The International Community Must Actively Address the Menace of Jihadism and Its Phony Interpretation of Islam, Urges Sultan Shahin in the UN Human Rights Council in Its 25th Session
By Sultan Shahin, Editor, New Age Islam
18 March, 2014
United Nations Human Rights Council
Twenty-fifth Regular Session ((3 - 28 March 2014)
Agenda item 4: Subjects of particular concern for the UN Human Rights Council
Full Text of the Oral Statement by Sultan Shahin, Editor, New Age Islam
South and Central Asian nations are deeply worried about the shape of things to come after the NATO withdrawal from Afghanistan and the return of Islamist terrorists from the Syrian theatre of Jihad back to North America, Europe and rest of the world. The upsurge of Taliban Jihadism in Afghanistan-Pakistan may also mean more terror in India and Bangladesh.
As experience has shown, Mr. President, the war on terror cannot be fought merely with military means. This war has an ideological dimension as much as military. The exclusivist, political, totalitarian, Jihadi narrative of Islam has to be contested and the mainstream narrative of Islam as an inclusive, spiritual path for salvation promoted vigorously. Among the Western governments, only Britain has shown an awareness of the ideological nature of this war and a resolve to help Muslims fight it ideologically. But the response of British Muslims has been disappointing.
Muslims across the world continue to be in denial. Not the slightest sign of introspection.
British Muslims find the Report from the Prime Minister’s Task Force on Tackling Radicalisation and Extremism problematic. The subsequent actions too have caused consternation. But there is no indication that Muslims themselves plan to do something to fight this menace. We Muslims must understand and accept that this is primarily a war within Islam and it is for us to fight it.
Already, the Taliban have started flexing muscles. In Pakistan last month they forced the government to open talks. While demanding the implementation of Shariah they cut the throats of 23 captured soldiers of Pakistan Army. As Pakistan Information Minister pointed out, 90,000 Pak troops were taken prisoner in the 1971 war against India but not one of them lost their heads. He also wondered what sort of Shariah law Pakistan Taliban want imposed that allows cutting the throats of soldiers of their own country.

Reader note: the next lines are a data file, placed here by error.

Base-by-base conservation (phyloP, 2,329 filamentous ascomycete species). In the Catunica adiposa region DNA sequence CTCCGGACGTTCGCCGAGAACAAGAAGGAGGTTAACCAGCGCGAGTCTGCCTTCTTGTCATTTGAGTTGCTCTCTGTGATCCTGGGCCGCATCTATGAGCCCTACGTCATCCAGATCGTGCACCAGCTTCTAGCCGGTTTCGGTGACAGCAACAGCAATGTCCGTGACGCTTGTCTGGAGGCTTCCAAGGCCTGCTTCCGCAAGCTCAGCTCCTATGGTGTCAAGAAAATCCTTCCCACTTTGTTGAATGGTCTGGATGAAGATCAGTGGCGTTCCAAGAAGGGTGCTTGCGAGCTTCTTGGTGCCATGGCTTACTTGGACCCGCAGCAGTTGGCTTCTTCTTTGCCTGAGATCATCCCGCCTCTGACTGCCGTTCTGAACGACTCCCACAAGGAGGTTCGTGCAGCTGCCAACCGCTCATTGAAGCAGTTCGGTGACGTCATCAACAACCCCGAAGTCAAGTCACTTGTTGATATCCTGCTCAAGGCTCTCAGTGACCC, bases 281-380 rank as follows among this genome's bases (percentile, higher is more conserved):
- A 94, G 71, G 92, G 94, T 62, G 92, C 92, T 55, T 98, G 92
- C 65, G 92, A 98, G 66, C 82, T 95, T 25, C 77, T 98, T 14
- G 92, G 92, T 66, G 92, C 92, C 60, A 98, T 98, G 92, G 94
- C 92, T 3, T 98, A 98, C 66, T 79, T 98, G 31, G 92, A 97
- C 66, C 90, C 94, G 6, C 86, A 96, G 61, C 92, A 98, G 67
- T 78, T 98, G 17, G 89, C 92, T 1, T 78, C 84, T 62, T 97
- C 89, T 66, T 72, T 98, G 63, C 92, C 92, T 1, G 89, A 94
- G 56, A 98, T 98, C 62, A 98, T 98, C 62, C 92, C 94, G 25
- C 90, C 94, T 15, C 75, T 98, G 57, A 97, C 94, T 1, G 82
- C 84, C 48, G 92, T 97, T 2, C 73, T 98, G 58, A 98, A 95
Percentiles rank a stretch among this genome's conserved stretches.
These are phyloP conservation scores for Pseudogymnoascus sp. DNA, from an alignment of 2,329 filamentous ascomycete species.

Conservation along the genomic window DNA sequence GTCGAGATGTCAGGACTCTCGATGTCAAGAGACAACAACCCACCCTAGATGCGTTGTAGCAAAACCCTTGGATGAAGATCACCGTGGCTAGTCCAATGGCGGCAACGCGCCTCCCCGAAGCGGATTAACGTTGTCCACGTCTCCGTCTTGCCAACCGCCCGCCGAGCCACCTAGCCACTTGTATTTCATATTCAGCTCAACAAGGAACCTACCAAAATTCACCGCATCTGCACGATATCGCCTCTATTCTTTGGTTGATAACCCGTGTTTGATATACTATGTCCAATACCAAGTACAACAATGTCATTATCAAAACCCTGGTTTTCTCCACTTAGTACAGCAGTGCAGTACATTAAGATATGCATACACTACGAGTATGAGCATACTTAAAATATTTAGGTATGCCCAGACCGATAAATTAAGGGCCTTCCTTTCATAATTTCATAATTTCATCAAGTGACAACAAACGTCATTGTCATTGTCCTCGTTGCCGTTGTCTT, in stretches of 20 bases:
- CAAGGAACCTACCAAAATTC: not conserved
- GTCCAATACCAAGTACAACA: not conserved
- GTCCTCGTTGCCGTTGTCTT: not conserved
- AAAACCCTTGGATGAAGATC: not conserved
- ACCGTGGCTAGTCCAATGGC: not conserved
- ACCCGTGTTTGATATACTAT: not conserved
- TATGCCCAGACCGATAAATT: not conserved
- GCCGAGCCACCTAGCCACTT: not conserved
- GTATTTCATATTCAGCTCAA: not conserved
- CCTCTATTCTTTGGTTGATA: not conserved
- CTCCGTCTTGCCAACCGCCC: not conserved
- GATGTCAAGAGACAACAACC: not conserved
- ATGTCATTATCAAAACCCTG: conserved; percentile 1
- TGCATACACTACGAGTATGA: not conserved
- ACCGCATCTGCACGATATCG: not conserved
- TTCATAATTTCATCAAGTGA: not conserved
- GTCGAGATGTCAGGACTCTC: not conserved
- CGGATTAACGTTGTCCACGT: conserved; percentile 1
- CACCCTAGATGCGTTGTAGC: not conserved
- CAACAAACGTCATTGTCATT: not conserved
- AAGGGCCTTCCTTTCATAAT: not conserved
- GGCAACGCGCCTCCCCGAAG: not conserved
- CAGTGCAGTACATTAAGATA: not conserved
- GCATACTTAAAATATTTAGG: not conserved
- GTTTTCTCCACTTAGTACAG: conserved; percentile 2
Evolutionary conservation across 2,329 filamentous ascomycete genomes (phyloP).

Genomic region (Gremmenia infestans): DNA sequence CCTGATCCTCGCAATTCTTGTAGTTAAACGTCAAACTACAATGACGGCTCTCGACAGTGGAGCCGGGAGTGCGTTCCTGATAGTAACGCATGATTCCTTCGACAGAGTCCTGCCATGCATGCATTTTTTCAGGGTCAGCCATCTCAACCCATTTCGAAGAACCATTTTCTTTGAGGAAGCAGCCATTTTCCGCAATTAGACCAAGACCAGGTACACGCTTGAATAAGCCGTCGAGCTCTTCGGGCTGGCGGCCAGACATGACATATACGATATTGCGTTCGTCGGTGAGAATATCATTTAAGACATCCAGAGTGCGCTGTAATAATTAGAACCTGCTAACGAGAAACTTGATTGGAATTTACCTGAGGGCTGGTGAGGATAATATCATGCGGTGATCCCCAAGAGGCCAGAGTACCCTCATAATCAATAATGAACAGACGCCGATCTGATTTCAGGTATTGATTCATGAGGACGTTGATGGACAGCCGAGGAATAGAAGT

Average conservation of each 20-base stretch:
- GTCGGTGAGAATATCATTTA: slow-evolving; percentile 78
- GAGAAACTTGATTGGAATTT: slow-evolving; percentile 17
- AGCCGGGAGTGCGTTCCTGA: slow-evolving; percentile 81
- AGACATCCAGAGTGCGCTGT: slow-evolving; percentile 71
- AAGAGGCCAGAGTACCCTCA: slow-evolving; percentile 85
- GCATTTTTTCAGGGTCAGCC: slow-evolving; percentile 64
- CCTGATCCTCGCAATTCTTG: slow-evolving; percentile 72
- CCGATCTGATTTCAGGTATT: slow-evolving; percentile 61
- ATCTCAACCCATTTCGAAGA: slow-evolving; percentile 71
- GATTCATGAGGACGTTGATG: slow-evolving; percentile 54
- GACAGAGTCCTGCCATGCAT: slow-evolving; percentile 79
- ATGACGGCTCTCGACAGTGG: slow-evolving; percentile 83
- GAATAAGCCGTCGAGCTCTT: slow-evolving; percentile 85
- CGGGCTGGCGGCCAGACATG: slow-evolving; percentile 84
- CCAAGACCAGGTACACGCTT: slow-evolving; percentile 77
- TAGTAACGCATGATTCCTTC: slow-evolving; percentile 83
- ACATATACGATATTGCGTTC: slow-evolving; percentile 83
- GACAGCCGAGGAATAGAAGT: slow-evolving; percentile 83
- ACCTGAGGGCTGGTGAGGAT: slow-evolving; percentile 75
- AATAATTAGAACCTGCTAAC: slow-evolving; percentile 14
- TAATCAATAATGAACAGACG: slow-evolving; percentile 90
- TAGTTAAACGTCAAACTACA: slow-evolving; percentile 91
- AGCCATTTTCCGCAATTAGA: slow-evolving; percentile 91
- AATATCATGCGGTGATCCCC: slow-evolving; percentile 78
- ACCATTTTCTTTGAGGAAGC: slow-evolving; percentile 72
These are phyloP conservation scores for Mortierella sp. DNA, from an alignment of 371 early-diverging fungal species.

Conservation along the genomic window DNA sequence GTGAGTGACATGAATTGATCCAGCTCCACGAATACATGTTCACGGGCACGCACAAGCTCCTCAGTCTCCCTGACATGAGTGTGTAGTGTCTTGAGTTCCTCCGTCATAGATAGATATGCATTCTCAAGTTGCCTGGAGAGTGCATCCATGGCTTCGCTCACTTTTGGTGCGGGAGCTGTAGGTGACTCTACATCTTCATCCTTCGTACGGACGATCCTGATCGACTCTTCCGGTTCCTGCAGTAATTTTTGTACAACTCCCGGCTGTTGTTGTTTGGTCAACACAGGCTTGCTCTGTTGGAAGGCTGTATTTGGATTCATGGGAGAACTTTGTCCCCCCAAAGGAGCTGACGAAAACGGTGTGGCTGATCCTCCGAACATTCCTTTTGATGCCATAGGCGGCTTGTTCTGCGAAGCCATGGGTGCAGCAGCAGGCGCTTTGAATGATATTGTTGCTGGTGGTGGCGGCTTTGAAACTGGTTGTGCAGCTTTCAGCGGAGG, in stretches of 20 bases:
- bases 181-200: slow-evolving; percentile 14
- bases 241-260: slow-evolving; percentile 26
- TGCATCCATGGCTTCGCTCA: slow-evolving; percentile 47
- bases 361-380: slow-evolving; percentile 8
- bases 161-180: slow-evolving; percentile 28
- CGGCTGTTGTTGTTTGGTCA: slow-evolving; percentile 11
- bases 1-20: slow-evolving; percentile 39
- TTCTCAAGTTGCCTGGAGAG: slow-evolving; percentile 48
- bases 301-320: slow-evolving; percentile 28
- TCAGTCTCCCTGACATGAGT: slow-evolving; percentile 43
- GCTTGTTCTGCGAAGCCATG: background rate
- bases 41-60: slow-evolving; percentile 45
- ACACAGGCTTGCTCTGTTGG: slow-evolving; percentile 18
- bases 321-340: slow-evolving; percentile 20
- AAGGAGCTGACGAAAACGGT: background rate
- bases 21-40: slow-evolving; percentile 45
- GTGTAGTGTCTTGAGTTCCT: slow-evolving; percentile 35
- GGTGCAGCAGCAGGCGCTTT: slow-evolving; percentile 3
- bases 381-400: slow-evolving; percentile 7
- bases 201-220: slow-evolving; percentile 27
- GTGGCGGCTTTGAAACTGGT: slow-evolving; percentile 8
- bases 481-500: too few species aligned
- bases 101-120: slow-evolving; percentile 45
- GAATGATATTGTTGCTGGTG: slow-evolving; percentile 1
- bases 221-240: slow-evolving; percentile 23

Clearly the international community must actively seek to address the menace of Jihadism and its phony interpretation of Islam.
Let us now reflect on some of the issues mentioned above in some detail. First, I find it gratifying that at least one government in the West has discovered that this war cannot be fought just with bullets and bombs. The recent report by British Prime Minister’s Task Force on Tackling Radicalisation and Extremism finds it “also necessary to define the ideology of Islamist extremism” and goes on to say in paragraph 1.4:
“This is a distinct ideology which should not be confused with traditional religious practice. It is an ideology which is based on a distorted interpretation of Islam, which betrays Islam’s peaceful principles, and draws on the teachings of the likes of Sayyid Qutb. Islamist extremists deem Western intervention in Muslim-majority countries as a ‘war on Islam’, creating a narrative of ‘them’ and ‘us’. They seek to impose a global Islamic state governed by their interpretation of Shari’ah as state law, rejecting liberal values such as democracy, the rule of law and equality. Their ideology also includes the uncompromising belief that people cannot be Muslim and British, and insists that those who do not agree with them are not true Muslims.”
I hope they also come to the realisation that the fathers of modern extremism, Sayyid Qutub of Egypt and Maulana Abul Ala Maudoodi of the Indian sub-continent, are products of and heavily influenced by an ideology that the British Empire had played an important role in imposing upon the Muslim community. It supported this radical Wahhabi ideology in its infancy and provided it with the wherewithal to cause the destruction it has, even betraying its formal alliance with the mystically inclined and peaceful Hashemite Khilafat of Sheriff of Mecca in the process. Then again the West, this time led by the US, supported and encouraged this ideology, indeed spent a lot of money in promoting it during the last years of cold war.
One would have thought that it would be difficult for Jihadists to survive in post 9/11 world. Instead, the post 9/11 world seems to have created more swamps for Jihadists to wreak havoc and plan and plot further devastation in different parts of the world. Having reflected upon past mistakes, the West better realise that the first thing to do in tackling Jihadism is for it to immediately stop supporting and protecting the fountainhead of radical Islamist ideology in Saudi Arabia or at the very least to curb the massive export of the Saudi version of radical Islam to far corners of the world. After all, 16 of the 19 terrorists involved in 9/11 were Saudis, nurtured through the Saudi school curriculum and the rest too schooled in Saudi version of Islam.The UK Report considers challenging and tackling extremism